[Reigian Studies.] [On behalf of the baroness.]

20.7.07

Have you got piles?









Have you got piles?








Found among Reig papers this other anecdote with Pep C. Cola the
hero. It seems that Reig was rummaging at Hechinger’s (which used to
be a big store with stuff for do-it-yourselves and tinkerers and such, a
warehouse that later was called Home Depot, and now I don’t know
what’s called;) he was trying to buy some pipes or tiles for his flooded
basement... Behind some tottering shelves he heard Pep C. Cola’s
croaky voice. Reig spied and saw that indeed it happened to be the
warty toad Pep, with his frog green coat asking one of the lady cashiers:




Have you got piles...?



Are you a doctor...? (Here inquired the fat lady, anticipating
maybe he, looking for all the world like a hawker of cheap nostrums,
had an ointment to offer?)



I am. (Pep said; and he was: doctor Pep, a doctor on dead
Levantine languages.)



How does it show...? (The lady asked timidly; meaning: How
did you see that I really had piles?)



Pep C. Cola must have understood “How do they look?” (his
English never too good.) So he started explaining. “Well, they are
cylindrical, of this ah, ah, ah, size, two inches long, quarter of an inch
wide, or ah, ah, two and half inches long, half an inch wide, or, see,
much, much thicker, and...”



But the fat cashier’s face had been waxing red, until exploding in tears
(I mean, her face), and her feet (the lady’s) at the same time carrying
her, running, away, far from the telling machine.



Bemused, Pep lifted his shoulders and went to the next cashier, a thin
woman with a nasty face, a nasty woman who hadn’t appreciated a bit
the way the batrachian customer had acted toward her trusting partner.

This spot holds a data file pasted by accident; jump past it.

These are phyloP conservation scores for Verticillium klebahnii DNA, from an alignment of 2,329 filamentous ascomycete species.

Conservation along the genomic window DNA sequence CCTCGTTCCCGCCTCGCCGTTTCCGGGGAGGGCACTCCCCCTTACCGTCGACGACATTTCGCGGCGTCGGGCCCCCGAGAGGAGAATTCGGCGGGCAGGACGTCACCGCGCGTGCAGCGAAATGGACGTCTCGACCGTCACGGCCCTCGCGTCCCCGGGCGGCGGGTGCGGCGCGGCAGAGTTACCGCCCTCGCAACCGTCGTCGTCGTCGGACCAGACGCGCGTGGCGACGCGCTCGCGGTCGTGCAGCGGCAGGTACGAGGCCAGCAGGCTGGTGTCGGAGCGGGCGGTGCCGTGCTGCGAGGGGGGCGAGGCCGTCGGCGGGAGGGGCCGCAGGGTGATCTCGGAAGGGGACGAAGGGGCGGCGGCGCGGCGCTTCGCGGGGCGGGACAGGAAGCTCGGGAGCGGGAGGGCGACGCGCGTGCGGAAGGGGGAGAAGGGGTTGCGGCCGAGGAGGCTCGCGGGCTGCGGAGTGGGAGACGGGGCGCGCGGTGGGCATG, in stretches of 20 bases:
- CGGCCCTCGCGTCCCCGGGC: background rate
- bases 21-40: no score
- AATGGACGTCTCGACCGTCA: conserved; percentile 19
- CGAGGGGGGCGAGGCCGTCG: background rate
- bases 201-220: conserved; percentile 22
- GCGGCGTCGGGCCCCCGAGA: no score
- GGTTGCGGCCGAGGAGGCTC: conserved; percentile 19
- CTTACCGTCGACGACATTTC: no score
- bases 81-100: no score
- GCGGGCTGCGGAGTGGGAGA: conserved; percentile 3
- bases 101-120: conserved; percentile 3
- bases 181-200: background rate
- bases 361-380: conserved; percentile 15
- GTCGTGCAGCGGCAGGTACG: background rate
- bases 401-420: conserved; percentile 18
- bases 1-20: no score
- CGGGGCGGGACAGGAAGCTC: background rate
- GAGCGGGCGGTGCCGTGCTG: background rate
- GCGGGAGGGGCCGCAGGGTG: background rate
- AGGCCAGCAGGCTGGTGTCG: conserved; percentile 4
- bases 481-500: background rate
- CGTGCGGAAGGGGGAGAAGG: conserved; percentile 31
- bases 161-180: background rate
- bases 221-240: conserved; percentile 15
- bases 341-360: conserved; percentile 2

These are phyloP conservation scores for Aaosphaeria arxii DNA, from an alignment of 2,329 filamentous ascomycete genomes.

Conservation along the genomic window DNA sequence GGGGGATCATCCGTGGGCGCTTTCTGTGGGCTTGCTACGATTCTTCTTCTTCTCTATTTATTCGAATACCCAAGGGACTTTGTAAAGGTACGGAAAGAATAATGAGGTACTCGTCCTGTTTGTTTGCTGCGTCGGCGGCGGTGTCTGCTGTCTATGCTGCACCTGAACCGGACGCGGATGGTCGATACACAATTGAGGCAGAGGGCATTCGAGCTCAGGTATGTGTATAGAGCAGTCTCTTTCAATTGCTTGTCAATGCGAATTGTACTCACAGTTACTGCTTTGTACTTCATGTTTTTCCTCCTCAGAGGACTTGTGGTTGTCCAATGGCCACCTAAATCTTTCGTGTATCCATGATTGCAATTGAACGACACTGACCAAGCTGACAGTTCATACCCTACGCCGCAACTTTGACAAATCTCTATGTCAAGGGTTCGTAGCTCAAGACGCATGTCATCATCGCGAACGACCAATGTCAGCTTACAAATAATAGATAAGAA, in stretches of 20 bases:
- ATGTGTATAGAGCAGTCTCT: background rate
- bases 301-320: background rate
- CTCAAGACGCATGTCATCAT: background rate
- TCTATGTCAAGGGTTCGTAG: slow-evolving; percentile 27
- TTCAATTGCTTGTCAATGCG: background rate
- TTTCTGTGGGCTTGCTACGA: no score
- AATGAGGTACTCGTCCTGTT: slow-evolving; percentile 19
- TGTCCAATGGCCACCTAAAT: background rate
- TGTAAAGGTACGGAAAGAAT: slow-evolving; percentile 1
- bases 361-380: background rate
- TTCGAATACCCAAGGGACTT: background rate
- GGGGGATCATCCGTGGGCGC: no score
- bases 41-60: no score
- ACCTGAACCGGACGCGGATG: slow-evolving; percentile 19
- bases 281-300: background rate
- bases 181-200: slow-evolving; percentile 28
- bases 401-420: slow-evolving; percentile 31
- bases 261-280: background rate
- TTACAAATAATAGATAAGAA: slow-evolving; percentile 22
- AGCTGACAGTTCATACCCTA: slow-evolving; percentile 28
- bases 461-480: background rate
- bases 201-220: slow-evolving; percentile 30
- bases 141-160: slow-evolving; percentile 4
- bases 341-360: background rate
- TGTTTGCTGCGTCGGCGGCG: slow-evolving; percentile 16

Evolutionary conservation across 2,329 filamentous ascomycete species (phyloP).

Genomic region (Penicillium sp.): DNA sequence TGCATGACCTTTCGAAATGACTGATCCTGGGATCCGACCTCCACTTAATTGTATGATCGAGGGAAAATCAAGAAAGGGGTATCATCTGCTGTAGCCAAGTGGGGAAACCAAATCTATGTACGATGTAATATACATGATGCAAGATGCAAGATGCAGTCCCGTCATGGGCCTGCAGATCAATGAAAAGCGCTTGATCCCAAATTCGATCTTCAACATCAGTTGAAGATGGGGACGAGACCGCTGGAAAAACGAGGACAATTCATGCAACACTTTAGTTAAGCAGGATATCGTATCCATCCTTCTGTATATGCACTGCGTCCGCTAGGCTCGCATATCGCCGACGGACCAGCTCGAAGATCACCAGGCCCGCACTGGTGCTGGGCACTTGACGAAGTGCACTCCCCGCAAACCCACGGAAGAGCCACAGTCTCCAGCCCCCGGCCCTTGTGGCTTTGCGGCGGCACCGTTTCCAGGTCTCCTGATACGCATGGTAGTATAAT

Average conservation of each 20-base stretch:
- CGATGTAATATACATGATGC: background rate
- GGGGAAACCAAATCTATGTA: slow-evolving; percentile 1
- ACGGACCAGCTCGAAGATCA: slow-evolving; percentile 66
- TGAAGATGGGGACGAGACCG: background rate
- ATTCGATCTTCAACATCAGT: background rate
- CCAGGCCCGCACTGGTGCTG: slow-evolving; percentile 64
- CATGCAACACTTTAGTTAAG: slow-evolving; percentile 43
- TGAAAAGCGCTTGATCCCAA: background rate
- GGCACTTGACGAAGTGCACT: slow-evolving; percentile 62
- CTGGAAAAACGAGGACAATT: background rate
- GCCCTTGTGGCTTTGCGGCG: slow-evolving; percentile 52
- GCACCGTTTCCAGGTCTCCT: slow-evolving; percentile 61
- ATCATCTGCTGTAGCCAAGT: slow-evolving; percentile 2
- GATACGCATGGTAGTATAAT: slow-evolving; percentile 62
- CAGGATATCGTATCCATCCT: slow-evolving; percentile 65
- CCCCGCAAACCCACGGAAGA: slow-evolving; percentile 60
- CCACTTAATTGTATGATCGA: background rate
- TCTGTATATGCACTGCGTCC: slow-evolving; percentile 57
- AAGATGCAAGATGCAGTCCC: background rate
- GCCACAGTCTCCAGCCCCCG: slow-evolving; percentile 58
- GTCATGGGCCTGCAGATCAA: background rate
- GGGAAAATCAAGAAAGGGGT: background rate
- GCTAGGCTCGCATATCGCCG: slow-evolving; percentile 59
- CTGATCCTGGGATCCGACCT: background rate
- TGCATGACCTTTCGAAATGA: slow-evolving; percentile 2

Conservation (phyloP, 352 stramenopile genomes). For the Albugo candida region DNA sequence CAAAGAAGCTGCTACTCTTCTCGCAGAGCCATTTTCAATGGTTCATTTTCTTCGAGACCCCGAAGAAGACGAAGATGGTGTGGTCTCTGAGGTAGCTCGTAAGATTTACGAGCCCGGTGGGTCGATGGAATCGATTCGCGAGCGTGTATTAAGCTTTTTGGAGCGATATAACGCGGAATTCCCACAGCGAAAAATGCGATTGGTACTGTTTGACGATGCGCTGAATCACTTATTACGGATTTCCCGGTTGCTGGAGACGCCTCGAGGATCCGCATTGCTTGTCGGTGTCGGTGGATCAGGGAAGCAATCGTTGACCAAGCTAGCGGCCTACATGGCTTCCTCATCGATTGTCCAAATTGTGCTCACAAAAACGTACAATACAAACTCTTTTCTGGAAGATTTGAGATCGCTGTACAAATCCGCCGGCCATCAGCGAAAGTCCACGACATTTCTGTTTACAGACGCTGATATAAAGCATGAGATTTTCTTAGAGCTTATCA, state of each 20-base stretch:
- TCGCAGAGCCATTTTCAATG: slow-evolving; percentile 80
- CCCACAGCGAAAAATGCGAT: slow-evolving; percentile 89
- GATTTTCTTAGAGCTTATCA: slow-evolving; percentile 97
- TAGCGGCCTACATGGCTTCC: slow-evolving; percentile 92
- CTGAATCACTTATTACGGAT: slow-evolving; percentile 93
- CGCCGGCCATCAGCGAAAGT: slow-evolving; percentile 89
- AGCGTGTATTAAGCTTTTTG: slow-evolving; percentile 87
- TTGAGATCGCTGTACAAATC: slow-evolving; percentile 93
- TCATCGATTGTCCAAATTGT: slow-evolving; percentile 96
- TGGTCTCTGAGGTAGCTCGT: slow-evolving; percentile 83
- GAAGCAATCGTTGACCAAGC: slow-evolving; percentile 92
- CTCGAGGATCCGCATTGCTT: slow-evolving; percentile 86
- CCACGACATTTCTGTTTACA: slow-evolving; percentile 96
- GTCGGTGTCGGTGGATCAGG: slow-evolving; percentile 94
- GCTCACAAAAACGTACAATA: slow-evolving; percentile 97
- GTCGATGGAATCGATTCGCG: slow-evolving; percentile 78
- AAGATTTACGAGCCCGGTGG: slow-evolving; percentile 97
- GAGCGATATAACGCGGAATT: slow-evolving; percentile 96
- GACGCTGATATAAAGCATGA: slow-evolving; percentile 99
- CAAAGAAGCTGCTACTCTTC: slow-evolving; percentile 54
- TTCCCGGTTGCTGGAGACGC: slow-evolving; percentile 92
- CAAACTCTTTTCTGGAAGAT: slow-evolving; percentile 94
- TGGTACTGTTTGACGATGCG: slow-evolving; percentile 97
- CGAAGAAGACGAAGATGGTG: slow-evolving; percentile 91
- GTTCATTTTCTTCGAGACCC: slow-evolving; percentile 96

Have you got piles...?



None of your damned business, you pervert! The
gall!




That really sent him reeling; immediately, cockeyed, he inserted himself
into one of those thickly packed aisles. Reig saw him wandering lost
and wobbly along the rows and rows of machinery and lumber and
whatnot.



At last, doctor Pep C. Cola, gathered his pluck again and asked of a
passing pimply boy with an employee’s green-blue frock on him and a
tag with a silly name on his upper pocket. An already wary gangling
pimply boy, I might add. “Pardon me; have you got.., do you have
piles...?




Piles of what...?



Well, they are those cylindrical things with a little prick at the end
and that you stick into a hole in the body of the machinery, so that it,
you know, it
...”



That’s it! Citizen’s arrest. Homosexual solicitation!



The boy ravenously grasped Pep by the arm and drew him to the
manager’s booth in order to telephone the police...



Reig was laughing behind a row of shiny white fridges.








* – * – * – *






[Professor Pep surely disentangled the harmless mistake; “piles,” of
course, being current in Catalan for batteries. Even in English you can
say piles, as when they are Voltaic, or Nuclear, or Atomic. Piles are not
only batteries, for sure (the pile can even be the sheen in the crust of